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Laurence S. KalksteinCenter for Climatic Research, Department of Geography, University of Delaware, Newark, Delaware

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Paul C. DunneDepartment of Geography, University of Delaware, Newark, Delaware

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Hengchun YeDepartment of Geography, University of Delaware, Newark, Delaware

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Abstract

It has been suggested that previous results indicating an increase in surface temperatures over the past 40 years within the coldest air masses at four stations in the western North American Arctic may be attributed to the shorter residence lime of these air masses through the time period. If true, this contradicts the original contention that these air masses have undergone physical character changes, possibly attributed to anthropogenic sources, during the period. A reevaluation of the data at two of these stations indicates that a long-term warming is, in fact, taking place even when residence time is kept constant. Thus, it is suggested that changes in the physical character of these very cold air masses are due to factors other than residence time.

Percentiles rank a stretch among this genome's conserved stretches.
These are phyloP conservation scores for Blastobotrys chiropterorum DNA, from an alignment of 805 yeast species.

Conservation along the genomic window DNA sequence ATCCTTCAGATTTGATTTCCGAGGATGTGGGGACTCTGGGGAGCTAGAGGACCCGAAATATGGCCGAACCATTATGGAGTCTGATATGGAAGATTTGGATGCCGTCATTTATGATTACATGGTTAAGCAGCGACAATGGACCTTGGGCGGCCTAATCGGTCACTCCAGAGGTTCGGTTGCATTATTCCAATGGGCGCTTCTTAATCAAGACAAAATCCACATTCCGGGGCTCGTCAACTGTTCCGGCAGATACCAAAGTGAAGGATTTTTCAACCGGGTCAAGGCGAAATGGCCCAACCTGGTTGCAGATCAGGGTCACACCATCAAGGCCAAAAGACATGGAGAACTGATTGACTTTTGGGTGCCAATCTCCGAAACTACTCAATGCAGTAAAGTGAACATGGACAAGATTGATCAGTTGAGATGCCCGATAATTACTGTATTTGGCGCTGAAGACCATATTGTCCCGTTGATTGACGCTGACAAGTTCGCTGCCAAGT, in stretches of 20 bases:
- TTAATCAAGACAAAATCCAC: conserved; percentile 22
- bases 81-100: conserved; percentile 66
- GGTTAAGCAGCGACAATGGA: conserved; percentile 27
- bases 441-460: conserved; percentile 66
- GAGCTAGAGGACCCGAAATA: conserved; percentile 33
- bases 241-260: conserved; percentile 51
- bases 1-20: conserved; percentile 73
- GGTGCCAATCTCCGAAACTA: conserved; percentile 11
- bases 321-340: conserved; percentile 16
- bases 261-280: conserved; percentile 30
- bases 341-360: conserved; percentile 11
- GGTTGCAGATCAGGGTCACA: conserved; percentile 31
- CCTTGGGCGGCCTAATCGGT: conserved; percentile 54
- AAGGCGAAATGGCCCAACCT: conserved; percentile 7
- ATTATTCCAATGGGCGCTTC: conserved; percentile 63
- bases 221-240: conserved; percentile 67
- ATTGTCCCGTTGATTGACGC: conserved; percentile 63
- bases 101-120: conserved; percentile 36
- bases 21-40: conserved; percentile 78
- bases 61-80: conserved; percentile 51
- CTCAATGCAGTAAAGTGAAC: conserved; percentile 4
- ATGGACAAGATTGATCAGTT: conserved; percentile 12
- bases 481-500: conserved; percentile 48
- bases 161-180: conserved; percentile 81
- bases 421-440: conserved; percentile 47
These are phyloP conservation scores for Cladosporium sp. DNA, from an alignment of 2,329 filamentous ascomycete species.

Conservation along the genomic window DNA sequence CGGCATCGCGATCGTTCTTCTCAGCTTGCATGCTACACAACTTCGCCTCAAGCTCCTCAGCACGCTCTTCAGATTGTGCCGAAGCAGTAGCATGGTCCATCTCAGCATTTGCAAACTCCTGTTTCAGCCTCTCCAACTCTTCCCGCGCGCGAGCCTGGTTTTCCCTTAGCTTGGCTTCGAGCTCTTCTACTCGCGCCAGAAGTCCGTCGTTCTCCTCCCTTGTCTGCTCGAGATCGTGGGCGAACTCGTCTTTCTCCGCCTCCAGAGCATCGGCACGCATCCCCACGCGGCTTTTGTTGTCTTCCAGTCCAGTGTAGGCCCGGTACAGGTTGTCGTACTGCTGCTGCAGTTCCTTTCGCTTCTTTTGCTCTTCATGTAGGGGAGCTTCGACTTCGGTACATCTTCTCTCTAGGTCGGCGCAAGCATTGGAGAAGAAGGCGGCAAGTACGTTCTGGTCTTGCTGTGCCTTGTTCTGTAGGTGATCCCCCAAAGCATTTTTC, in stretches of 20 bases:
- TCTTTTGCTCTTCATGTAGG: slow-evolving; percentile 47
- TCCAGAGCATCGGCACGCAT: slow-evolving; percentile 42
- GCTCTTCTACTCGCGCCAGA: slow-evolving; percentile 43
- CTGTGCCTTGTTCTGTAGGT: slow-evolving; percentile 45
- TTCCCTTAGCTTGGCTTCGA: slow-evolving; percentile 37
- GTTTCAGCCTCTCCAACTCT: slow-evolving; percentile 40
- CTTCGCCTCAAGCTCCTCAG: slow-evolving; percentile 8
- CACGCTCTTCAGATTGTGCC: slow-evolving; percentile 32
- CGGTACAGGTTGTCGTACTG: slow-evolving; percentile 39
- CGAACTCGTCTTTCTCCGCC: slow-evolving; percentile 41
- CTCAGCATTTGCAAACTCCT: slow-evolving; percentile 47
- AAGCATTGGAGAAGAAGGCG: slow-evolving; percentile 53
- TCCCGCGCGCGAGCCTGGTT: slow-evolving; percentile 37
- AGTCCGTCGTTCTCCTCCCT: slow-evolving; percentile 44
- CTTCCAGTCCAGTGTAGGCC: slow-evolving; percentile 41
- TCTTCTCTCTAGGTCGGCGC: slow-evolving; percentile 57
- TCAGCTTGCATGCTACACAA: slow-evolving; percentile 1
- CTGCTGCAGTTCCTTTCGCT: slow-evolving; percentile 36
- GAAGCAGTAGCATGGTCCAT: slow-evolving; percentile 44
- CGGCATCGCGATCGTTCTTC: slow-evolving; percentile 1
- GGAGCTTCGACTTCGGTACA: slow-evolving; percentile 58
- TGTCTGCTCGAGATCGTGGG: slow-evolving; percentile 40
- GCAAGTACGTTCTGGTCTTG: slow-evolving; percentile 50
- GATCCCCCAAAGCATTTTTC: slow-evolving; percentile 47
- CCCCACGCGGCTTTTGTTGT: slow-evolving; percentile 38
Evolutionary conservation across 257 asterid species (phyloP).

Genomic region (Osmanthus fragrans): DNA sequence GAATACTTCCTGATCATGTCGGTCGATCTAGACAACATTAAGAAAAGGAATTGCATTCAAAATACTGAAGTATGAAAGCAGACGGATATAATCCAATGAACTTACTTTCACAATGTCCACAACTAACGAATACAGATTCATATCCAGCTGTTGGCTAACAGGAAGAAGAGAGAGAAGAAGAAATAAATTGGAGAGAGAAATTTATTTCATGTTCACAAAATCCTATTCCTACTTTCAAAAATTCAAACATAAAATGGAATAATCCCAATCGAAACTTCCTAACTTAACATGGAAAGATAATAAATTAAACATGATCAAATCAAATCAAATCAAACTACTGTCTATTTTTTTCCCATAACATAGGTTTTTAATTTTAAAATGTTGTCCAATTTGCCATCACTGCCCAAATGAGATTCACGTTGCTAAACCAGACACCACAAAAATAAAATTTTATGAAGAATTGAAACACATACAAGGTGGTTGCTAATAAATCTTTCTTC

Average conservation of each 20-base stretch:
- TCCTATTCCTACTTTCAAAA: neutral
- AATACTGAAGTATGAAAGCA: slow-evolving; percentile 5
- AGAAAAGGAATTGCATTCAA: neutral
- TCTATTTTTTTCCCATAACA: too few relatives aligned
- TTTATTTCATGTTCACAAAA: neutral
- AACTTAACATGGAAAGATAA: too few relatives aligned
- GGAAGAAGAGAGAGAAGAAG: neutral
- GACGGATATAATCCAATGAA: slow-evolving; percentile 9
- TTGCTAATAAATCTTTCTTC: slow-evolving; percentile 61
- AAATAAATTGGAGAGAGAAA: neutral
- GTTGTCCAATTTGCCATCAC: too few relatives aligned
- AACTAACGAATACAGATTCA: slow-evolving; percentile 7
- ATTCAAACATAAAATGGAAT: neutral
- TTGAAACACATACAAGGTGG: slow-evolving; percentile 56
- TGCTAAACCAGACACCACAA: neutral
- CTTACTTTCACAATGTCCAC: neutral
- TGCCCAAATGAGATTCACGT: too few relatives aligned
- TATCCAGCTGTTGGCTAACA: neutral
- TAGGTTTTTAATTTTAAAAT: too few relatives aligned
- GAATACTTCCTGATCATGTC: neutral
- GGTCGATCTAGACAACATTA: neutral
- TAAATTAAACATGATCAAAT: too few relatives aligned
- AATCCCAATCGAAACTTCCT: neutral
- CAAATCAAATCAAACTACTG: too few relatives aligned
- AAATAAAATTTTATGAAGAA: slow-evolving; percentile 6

Abstract

It has been suggested that previous results indicating an increase in surface temperatures over the past 40 years within the coldest air masses at four stations in the western North American Arctic may be attributed to the shorter residence lime of these air masses through the time period. If true, this contradicts the original contention that these air masses have undergone physical character changes, possibly attributed to anthropogenic sources, during the period. A reevaluation of the data at two of these stations indicates that a long-term warming is, in fact, taking place even when residence time is kept constant. Thus, it is suggested that changes in the physical character of these very cold air masses are due to factors other than residence time.

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